One of the biggest changes and a key factor in families realizing something is wrong is anger. TBI patients become angry; a patient who normally was passive in his/her attitude about things like road rage or frustration will suddenly become aggressive and difficult to deal with. Depression is another key factor that TBI patients often experience. Sherry Hussey notes, "Before the brain injury, Danny always saw the glass as half full. After the brain injury, he just slammed the glass to the floor insisting it was worthless." Some patients will have thoughts of suicide or in some cases, even homicide is occasionally considered. Comments such as "I don't want to live" or "I hate you" become commonplace.
TBI sufferers also experience speech problems, balance deficiencies, light sensitivity, and memory deficits. With these symptoms, it is common for moderate and severe TBI suffers to have little or no recovery. Speech pathology is used to help the patient recover speech abilities. Sergeant Major Welsh began talking very slowly; sometimes he was unable to retrieve words or thoughts. Sergeant Hussey experienced severe speech problems, and at times, he couldn't carry on a conversation because his thoughts were so scattered. (McGrew, 2011) Depending on the severity of the brain injury, the side effects have a varying amount of problems. The military has set up various clinics throughout the United States to assist soldiers in their recovery. At Ft. Campbell, Kentucky, the TBI clinic offers diagnosis, treatment, psychology, and a various other activities to assist the soldier. Walter Reed hospital in Washington, D.C. offers help for the most severe TBI with extensive physical, mental, and emotional help available. There is also the Fisher House where family members reside with the families of other injured soldiers. A neurologist has to determine the severity and recommended treatment for any TBI.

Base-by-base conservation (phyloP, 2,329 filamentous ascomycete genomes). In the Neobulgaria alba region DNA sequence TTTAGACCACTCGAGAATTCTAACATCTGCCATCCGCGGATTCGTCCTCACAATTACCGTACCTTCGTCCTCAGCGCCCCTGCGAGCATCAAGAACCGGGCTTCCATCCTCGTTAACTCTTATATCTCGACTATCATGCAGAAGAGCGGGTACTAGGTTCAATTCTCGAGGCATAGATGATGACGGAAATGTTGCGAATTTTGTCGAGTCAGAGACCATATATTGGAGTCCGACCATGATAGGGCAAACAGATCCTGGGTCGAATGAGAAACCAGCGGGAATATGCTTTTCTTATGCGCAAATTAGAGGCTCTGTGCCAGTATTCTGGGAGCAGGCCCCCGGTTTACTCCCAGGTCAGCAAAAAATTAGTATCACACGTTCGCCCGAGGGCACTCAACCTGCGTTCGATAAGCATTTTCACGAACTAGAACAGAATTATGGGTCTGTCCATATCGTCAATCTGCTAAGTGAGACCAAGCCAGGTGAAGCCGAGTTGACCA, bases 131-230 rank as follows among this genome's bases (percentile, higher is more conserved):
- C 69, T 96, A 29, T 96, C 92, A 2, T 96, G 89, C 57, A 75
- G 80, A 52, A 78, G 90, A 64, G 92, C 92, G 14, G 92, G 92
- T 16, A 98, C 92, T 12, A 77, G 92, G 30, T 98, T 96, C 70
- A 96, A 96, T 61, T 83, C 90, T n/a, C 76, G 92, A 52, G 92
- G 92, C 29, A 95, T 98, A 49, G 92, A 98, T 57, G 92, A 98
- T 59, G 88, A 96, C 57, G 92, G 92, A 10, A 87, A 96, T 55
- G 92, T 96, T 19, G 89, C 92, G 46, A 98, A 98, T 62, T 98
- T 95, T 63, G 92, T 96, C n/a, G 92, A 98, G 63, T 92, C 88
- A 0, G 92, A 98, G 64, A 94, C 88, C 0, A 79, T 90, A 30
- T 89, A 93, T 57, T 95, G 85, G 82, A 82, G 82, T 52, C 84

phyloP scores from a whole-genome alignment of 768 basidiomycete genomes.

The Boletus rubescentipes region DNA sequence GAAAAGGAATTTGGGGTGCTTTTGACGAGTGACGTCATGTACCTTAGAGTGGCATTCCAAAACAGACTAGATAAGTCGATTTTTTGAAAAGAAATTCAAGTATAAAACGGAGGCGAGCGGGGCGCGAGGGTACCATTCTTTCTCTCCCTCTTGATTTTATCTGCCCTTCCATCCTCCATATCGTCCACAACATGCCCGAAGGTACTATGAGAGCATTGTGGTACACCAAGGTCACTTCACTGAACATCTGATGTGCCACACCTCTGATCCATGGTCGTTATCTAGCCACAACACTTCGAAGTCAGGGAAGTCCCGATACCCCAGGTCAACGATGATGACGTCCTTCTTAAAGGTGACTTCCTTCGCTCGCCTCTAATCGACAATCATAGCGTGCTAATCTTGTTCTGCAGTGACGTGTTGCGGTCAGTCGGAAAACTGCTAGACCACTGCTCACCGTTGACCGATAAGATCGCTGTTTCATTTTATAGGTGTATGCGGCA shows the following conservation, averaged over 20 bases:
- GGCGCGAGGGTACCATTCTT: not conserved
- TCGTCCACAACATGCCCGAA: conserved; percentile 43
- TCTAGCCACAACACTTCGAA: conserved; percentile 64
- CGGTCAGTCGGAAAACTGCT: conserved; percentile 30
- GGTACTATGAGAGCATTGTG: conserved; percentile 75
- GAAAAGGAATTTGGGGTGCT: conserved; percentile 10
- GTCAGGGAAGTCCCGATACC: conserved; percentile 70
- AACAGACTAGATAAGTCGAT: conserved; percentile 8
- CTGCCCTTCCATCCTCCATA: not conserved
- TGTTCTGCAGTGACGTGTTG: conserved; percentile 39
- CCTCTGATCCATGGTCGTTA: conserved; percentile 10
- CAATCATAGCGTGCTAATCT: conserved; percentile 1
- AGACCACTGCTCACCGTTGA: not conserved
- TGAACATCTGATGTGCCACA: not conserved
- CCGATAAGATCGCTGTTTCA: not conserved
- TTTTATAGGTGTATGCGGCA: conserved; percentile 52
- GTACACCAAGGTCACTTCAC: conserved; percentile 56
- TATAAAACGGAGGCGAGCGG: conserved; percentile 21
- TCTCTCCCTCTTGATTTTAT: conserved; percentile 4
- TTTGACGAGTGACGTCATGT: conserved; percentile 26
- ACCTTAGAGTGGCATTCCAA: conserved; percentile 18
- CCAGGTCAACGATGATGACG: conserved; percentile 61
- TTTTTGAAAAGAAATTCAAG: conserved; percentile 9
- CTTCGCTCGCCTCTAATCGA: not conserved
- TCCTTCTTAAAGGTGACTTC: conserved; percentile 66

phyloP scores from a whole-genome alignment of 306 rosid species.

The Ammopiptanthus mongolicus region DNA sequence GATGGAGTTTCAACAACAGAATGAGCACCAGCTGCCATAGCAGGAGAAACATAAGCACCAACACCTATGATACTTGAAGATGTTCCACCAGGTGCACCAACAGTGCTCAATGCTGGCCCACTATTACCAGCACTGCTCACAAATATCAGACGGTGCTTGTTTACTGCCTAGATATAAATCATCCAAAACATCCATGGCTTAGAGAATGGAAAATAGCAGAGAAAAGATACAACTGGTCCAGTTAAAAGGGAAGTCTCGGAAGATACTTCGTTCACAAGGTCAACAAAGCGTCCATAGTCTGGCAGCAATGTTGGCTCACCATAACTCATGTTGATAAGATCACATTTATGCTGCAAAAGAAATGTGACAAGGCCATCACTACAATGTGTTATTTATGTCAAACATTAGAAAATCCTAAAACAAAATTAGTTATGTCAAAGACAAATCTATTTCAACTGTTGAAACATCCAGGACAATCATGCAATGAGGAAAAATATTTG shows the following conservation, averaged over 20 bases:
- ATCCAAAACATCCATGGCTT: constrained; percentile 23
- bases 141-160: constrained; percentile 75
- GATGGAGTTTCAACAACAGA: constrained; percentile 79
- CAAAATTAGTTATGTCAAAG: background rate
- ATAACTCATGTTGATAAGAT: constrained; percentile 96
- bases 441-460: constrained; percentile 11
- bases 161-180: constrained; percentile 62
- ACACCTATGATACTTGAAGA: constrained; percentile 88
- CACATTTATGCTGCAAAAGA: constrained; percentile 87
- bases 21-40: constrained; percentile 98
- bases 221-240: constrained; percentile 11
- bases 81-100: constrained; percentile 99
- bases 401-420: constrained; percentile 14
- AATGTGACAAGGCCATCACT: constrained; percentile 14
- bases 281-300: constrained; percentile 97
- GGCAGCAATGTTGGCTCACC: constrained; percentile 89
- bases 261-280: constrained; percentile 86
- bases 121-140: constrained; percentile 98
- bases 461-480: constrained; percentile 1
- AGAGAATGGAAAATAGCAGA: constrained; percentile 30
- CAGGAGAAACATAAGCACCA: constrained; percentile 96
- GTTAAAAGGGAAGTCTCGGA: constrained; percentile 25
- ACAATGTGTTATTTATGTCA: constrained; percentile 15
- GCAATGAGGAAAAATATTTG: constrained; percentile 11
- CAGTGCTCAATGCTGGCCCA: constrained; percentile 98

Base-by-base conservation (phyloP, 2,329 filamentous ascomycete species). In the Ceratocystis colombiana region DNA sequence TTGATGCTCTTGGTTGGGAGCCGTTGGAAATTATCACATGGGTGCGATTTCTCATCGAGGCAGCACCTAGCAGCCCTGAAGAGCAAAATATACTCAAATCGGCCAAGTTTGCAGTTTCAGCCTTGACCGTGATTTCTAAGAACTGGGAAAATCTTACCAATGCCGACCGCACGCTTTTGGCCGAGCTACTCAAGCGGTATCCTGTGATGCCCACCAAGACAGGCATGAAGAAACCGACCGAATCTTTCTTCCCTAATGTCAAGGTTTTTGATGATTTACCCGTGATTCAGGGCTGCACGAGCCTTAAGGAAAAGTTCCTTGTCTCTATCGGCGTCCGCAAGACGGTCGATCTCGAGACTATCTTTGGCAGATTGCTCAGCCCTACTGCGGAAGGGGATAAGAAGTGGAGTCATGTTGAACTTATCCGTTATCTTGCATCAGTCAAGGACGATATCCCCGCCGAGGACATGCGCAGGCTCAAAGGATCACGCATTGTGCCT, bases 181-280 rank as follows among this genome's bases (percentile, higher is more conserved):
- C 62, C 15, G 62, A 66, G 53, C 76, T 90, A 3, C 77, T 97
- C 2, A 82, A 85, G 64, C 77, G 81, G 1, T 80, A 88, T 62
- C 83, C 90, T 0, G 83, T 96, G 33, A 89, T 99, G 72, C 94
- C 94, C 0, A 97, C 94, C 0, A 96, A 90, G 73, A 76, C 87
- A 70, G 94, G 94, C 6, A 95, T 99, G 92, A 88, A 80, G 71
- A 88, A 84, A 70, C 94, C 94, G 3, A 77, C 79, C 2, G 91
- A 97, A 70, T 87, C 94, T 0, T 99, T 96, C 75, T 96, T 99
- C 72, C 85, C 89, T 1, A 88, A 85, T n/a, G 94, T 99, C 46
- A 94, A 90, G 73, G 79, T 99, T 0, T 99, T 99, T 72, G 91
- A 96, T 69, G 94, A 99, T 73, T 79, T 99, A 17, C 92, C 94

The Caregiver, the Advocate, What to Expect:
Most caregivers experience a period filled with confusion and uncertainty. It is during this time that the caregiver feels lost and out of control. When Sergeant Hussey was initially diagnosed with a moderate TBI, his wife spent weeks just trying to understand what had happened and what the future would hold. Prior to his TBI, Sergeant Hussey had handled the family finances, assisted the children with extracurricular activities and homework, and he was the "man of the house". After the TBI, Sherry had to take over her husband's duties within the family. Learning how to be an advocate for a family member with a TBI can be overwhelming and confusing for the caregiver. Redefining "normal" is a process that can take weeks, months, or even years to accomplish.
For the caregiver, the first steps to becoming an advocate begin in the first moments after the caregiver meets with the doctors. The medical team will need information about the patient, such as, a medical history, an understanding of the patient and his/her personality, and in the worst case scenarios, the medical team may need to know what the patient would want in terms of long-term care. Sorting through the mountain of questions from the medical team as well as the questions the caregiver has can become an overwhelming process. Taking the process in steps is the best way to handle things; however, most caregivers who are facing a family member with a TBI have little or no previous education to understand where to begin. For those caregivers, this time may be overwhelming and even trigger depression in the caregiver.